Now, really, shouldn't Yamaha's $2,000.00 flagship unit perform better than this when it comes to 4K? I think so, and that's why I also returned the Yamaha - and after less than a full day of testing. I just couldn't take it anymore!

So now, having actually 'field tested' the three major chips used for 4K upscaling using Sony's 65" 4K display, here's how I'd sum things up:

1) The Marvell Qdeo chip used by Onkyo / Integra is an excellent choice, does a great job all the way around, and provides an upscaled image that, in my opinion, rivals the appearance of 4K cinema.

2) The Analog Devices chip used by Denon (and I think Marantz) provides fine performance with HD signals, but the units themselves are not very 4K friendly, upscaling doesn't work as described (only selected signals are upscaled at all) and upscaled SD signals look pretty bad due to the 'stuttering' issue.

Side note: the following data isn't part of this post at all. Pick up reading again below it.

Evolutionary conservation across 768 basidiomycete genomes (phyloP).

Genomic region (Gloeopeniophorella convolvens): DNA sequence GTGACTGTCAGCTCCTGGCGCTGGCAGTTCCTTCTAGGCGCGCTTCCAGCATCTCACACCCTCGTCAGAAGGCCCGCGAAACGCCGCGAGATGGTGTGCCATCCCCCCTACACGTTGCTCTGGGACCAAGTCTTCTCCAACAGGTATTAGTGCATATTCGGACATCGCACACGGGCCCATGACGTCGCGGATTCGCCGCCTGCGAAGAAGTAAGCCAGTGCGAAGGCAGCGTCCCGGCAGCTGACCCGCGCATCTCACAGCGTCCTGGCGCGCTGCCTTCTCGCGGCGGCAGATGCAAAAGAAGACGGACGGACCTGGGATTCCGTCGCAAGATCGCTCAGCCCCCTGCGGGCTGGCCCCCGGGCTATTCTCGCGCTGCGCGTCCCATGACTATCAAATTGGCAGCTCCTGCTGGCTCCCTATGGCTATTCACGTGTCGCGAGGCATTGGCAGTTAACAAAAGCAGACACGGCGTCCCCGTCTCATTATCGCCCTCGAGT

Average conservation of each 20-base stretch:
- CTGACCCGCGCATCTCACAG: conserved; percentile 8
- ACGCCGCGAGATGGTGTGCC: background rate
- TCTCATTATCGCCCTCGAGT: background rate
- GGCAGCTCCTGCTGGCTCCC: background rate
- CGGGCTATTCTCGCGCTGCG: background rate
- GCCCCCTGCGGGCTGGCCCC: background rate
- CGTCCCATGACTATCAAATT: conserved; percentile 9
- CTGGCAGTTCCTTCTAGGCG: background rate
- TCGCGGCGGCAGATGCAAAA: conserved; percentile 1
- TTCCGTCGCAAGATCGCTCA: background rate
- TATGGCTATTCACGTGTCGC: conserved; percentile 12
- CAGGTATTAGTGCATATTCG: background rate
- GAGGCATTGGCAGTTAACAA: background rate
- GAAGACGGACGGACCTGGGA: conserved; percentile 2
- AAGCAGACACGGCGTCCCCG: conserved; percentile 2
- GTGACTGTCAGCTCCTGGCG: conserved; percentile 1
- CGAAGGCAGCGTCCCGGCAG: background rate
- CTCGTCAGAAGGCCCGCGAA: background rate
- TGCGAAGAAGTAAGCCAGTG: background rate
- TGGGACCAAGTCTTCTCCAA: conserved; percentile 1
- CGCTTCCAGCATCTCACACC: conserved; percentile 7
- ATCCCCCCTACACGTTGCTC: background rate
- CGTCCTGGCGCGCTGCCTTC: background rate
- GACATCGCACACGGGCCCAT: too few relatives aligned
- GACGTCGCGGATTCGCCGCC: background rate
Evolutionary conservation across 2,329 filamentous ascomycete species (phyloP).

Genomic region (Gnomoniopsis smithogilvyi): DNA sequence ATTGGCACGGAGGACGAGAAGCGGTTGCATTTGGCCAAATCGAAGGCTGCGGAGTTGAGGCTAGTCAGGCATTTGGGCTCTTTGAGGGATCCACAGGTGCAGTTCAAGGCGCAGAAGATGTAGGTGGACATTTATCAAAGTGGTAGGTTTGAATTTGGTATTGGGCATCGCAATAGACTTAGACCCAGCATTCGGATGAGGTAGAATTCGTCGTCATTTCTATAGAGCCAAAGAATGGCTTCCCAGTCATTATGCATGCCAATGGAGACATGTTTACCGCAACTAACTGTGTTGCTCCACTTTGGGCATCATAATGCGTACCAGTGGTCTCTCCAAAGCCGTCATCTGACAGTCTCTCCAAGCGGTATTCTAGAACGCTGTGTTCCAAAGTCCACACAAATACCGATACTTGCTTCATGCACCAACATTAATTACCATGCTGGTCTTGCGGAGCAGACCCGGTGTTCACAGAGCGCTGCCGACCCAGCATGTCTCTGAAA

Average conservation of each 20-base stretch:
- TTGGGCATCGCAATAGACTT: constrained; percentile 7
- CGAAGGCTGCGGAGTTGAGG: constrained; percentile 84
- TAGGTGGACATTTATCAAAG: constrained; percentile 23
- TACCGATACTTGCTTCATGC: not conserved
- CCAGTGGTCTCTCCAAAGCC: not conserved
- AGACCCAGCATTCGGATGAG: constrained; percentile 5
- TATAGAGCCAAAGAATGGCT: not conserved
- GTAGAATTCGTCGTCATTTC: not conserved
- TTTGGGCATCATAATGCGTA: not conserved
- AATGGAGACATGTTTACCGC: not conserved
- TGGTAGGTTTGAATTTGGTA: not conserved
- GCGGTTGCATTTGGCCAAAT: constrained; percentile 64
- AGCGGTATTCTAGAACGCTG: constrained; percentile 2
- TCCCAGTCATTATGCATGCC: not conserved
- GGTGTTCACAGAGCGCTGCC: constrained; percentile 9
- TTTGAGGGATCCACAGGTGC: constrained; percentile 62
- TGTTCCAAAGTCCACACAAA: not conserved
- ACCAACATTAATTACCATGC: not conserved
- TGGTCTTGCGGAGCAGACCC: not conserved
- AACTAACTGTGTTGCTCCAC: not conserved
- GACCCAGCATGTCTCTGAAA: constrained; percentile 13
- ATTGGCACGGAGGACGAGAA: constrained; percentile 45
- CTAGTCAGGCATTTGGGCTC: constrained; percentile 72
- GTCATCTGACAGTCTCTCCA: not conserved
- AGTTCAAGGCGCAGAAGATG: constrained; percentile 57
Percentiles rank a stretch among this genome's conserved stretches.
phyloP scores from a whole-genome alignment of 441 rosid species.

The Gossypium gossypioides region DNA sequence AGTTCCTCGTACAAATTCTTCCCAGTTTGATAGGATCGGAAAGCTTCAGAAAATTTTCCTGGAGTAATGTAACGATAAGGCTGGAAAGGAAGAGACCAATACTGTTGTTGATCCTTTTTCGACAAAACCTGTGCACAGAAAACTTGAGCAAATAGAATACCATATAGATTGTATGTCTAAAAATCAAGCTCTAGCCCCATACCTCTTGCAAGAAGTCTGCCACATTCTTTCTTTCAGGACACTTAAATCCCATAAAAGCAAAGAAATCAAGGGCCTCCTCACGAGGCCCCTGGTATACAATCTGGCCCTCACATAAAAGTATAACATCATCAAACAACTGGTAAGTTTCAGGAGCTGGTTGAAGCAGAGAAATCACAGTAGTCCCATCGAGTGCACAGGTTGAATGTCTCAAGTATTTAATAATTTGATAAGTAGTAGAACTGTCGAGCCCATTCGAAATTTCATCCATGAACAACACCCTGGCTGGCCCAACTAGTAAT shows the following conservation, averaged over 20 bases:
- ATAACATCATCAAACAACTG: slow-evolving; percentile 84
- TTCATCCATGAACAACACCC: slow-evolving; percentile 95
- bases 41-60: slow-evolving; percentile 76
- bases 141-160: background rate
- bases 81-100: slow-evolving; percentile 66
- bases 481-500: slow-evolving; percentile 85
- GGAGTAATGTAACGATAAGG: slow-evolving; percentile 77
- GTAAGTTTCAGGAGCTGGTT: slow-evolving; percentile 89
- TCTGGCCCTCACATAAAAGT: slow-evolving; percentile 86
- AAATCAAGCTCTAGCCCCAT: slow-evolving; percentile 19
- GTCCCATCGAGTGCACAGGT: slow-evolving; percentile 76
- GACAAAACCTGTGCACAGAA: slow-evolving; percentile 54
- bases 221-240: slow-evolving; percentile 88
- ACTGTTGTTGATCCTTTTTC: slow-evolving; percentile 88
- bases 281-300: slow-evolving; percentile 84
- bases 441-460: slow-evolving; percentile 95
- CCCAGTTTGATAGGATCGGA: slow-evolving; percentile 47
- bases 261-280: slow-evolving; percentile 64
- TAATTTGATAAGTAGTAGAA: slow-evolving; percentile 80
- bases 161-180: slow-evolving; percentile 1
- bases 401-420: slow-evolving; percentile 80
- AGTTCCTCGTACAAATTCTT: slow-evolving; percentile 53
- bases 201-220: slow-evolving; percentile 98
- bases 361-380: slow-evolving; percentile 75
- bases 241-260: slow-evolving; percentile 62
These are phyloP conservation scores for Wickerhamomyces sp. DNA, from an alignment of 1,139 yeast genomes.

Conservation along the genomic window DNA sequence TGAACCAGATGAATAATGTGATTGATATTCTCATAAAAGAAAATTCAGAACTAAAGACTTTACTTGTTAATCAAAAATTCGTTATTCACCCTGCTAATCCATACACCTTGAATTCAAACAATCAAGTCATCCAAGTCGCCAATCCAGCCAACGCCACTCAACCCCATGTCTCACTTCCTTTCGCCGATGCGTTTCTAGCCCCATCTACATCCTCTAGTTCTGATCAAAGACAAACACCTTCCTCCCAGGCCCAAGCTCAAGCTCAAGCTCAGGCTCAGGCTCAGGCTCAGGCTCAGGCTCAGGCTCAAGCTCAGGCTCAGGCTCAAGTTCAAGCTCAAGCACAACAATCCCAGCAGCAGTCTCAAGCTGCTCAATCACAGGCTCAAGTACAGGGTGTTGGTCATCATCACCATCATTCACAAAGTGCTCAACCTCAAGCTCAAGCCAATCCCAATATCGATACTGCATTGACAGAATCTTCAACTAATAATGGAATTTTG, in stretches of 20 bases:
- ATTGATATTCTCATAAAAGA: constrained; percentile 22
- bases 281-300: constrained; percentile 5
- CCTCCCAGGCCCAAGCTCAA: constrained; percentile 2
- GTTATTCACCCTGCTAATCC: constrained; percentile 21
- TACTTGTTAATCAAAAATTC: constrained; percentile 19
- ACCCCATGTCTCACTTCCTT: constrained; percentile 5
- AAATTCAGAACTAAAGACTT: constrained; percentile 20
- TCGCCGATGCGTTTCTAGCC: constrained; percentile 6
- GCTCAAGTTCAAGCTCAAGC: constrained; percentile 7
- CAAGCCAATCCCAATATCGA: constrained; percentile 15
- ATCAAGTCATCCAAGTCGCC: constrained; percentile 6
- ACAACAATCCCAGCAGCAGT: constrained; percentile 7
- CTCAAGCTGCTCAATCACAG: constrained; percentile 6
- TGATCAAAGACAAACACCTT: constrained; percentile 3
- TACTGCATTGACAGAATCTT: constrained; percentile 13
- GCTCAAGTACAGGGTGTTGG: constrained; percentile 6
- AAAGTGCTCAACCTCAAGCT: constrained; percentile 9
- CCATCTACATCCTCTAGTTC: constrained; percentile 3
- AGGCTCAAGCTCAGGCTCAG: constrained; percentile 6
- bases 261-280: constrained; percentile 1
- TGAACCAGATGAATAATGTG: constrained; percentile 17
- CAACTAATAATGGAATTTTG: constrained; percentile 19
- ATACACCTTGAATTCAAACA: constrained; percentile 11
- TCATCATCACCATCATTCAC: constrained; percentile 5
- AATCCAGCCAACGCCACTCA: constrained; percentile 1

3) The HQV chip in the Yamaha just did a horrifically bad job when it came to 4K upscaling. Seriously, the 4K image generated by this chip isn't just horrible - it's so bad that I'd call it 'defective.' If you're looking to upgrade your receiver and you think there's a remote possibility that 4K upscaling will be important to you, I would not, under any circumstances, buy a receiver that upscales via the HQV chip, and in its present state, I would avoid the Yamaha like the plague.

***

In the end, I'd really like to have 4K passthrough capability, but given that there's virtually no native 4K content available to us at this time (and given that we've just learned that you'll have to connect the Sony 4K media player directly to a Sony 4K TV in order to get it to work at all - bad mistake on Sony's part, I think), I'm going to stick with the Integra (and Qdeo chip) until Onkyo / Integra produce a unit that does both upscaling and passthrough via this chip, at which time I'll upgrade.